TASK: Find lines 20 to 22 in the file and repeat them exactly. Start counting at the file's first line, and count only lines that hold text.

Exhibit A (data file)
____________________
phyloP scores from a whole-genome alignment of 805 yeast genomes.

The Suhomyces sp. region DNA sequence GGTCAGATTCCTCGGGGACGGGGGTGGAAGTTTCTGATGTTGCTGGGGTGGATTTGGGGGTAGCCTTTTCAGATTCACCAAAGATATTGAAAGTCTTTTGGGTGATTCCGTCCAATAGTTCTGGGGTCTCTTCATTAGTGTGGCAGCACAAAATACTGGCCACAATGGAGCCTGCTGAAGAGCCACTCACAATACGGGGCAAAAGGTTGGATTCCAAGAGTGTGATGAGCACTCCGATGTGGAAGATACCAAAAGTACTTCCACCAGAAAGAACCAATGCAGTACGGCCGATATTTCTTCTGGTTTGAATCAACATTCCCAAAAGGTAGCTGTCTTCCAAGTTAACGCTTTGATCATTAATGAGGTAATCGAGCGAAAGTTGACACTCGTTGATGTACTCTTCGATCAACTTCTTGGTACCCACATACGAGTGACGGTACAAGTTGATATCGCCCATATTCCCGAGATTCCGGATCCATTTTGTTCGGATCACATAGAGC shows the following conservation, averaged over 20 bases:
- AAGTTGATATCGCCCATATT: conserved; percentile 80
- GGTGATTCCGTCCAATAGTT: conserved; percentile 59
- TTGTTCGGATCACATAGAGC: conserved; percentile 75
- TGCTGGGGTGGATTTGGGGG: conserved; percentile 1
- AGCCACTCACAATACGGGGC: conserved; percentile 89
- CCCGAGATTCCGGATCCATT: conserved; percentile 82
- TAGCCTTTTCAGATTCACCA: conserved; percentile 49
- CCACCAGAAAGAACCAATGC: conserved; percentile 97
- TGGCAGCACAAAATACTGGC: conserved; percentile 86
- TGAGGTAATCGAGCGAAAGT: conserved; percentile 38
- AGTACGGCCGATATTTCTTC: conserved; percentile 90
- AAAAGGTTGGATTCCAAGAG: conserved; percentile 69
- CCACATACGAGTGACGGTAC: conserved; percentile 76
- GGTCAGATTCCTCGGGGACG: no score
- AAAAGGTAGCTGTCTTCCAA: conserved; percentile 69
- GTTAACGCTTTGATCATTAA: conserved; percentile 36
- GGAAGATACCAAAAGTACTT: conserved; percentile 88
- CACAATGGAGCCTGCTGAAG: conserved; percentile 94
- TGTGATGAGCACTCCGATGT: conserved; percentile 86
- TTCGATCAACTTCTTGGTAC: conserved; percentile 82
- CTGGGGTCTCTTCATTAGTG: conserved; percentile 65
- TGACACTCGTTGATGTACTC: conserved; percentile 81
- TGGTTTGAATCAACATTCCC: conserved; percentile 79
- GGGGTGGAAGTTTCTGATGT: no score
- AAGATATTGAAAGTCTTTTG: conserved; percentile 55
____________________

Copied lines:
- CACAATGGAGCCTGCTGAAG: conserved; percentile 94
- TGTGATGAGCACTCCGATGT: conserved; percentile 86
- TTCGATCAACTTCTTGGTAC: conserved; percentile 82